Laura Pedersen is an author, humorist, and playwright. Her website offers more information about her books and theater projects. Illustrator Penny Weber’s website has a gallery of her artwork.

Posted in Preschool Reads

The Tiny Tale of Little Pea

The Tiny Tale of Little Pea, by Davide Cali/Illustrated by Sébastien Mourrain, (Sept. 2017, Kids Can Press), $18.99, ISBN: 9781771388436

Recommended for readers 4-7

So begins the tale of Little Pea, who could sleep in a matchbox, ride a grasshopper, and wore his doll’s shoes, while his clothes were lovingly hand-sewn by his mom. When it’s time for Little Pea to go to school, he realizes just how small he is. He’s too small for his desk. Too small to play the flute. Definitely too small for gym class. But is Little Pea’s confidence shaken? No way! He finds his own place in the world, painting postage stamps and living in a home that fits him just right.
Little Pea is a cute story with a main character who has a lot to say about resilience. He doesn’t let his perceived weakness stop him from living life on his terms; it’s a strong message for kids who hear, “You’re too little for that” once too often. Self-acceptance, creativity, and individuality drive the story, and every reader can take something away from it. Sébastien Mourrain comes up with wonderful scenes to demonstrate Little Pea’s size, bringing to mind some of my favorite parts of E.B. White’s Stuart Little. It’s a sweet story that will add to a storytime or individual reading.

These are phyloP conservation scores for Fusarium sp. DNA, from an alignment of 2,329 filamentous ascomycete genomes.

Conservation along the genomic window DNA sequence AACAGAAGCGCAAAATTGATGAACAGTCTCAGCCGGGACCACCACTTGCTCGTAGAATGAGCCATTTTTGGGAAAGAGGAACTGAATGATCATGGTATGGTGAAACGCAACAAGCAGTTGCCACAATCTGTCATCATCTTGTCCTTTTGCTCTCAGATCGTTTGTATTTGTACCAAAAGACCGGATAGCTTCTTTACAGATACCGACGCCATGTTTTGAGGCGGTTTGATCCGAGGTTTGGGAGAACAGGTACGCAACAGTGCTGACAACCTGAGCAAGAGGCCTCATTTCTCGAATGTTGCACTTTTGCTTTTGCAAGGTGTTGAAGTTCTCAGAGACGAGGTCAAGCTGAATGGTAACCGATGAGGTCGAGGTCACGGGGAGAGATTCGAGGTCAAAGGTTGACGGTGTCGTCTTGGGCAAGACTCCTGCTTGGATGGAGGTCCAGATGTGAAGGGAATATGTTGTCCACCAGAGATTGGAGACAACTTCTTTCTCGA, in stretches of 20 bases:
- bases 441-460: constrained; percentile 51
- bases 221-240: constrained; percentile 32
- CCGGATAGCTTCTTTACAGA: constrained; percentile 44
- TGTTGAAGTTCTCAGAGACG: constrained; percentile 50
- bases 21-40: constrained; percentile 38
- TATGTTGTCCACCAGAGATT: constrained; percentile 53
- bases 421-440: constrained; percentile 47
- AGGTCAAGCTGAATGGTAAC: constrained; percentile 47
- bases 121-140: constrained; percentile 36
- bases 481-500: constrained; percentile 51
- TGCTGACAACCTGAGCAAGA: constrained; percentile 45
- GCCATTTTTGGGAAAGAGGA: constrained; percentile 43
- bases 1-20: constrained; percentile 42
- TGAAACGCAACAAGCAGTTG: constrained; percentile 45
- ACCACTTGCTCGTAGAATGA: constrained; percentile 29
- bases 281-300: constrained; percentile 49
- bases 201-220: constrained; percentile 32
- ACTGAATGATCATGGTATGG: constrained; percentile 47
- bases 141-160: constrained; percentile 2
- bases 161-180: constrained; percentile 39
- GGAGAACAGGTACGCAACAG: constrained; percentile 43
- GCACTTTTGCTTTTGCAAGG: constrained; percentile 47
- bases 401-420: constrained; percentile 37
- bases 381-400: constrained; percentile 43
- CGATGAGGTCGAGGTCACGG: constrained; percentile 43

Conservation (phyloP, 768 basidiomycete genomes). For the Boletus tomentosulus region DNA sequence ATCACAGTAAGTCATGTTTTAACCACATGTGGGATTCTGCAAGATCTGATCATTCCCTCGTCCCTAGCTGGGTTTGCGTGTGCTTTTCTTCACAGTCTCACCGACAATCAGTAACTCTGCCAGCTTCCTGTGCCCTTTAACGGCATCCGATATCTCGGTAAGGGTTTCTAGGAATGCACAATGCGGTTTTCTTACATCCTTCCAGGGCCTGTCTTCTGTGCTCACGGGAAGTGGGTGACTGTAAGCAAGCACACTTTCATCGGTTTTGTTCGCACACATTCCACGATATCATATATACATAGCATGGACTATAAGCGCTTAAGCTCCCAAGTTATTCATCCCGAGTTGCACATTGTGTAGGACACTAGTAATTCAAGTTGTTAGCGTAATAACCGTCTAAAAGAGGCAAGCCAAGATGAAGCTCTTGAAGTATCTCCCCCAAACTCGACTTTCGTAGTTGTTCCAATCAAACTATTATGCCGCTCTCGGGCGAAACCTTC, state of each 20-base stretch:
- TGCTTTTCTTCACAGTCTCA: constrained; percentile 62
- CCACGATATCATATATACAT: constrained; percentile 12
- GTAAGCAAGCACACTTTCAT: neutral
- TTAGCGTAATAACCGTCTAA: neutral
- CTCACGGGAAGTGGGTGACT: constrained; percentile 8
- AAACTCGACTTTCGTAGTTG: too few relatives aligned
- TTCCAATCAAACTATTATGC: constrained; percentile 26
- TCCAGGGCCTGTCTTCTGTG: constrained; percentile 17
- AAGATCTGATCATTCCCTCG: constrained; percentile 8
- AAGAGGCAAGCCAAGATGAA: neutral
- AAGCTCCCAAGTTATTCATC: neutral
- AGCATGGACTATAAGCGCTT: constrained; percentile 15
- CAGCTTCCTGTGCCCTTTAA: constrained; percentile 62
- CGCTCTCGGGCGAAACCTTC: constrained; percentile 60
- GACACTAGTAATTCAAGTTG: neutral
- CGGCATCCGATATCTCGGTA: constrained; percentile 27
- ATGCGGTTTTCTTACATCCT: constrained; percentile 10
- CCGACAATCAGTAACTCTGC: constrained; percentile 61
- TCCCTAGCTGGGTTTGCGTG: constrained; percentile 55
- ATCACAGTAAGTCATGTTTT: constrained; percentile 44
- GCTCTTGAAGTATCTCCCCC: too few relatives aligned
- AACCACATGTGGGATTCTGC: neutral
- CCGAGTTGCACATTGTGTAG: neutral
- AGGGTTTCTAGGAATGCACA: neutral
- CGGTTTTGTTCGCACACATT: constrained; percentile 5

Posted in Early Reader, Fiction, Preschool Reads

Little Blue Chair: the power of sharing, the power of home

Little Blue Chair, by Cary Fagan/Illustrated by Madeline Kloepper, (Jan. 2017, Tundra Books), $16.99, ISBN: 978-1-77049-755-9

Recommended for readers 3-7

A little boy outgrows his favorite blue chair, so his mother puts it on the curb with a sign reading, “Please take me”. From there, Little Blue Chair follows the chair as it’s passed from hand to hand: it’s used as a replacement seat on a plant stand; a ferris wheel; a bird feeder; a throne, and a chair for elephant rides. It travels to amusement parks, houseboats, and beaches, ultimately coming full-circle as it arrives back where it began. It’s a sweet story about a favorite belonging – it could easily be a toy, as in Kate DiCamillo’s The Mysterious Journey of Edward Tulane – and the power of home, but it’s also a story about the permanence of objects. The chair is never thrown in the trash; it’s used again and again, serving different purposes for different people, all of whom love the chair while they have it. It’s a journey home.

Madeline Kloepper’s ink and pencil illustrations, finished digitally, a soft and gentle, calming to the reader. The palette of opaque greens, reds, dark yellows, and gray-blues gives the story almost dreamlike feel; a child’s imagination realized, from one boy using the chair as a tent, to another using it as a throne, his stuffed toys as subjects. Everything in this world has a story; everything has a value. Read this with your little ones and talk about the stories their toys hold. If you’re in a school, talk about the desks: what stories could they tell?